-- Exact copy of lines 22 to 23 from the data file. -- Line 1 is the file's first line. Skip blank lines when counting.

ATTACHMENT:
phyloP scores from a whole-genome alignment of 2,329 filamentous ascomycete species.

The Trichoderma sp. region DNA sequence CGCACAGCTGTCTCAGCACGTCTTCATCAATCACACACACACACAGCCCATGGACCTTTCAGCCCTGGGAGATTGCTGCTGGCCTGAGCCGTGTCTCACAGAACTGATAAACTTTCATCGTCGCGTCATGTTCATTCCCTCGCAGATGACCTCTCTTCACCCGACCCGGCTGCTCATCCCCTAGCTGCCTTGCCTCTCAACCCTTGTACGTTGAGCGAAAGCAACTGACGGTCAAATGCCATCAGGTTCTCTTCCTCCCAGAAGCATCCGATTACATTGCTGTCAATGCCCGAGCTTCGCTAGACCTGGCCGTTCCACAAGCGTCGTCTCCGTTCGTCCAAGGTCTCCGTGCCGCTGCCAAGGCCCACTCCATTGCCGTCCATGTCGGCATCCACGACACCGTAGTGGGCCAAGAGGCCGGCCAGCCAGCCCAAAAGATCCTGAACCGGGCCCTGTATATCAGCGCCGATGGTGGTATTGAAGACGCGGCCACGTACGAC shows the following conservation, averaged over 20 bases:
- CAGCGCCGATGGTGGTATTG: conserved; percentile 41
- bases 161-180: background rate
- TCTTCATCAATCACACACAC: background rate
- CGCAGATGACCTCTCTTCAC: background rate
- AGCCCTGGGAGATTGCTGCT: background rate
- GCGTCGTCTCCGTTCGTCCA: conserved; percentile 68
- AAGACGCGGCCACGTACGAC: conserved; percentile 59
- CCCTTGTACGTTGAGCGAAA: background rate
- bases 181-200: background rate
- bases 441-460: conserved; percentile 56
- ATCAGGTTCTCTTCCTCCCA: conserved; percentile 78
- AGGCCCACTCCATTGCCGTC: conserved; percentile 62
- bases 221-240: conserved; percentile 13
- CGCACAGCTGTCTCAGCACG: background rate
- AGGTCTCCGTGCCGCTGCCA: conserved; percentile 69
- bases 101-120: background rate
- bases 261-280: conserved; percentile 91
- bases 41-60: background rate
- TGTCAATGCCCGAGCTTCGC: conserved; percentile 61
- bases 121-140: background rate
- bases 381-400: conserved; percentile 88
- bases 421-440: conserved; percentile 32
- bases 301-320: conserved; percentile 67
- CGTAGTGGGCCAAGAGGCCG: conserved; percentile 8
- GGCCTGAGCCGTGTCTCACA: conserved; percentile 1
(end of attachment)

- bases 121-140: background rate
- bases 381-400: conserved; percentile 88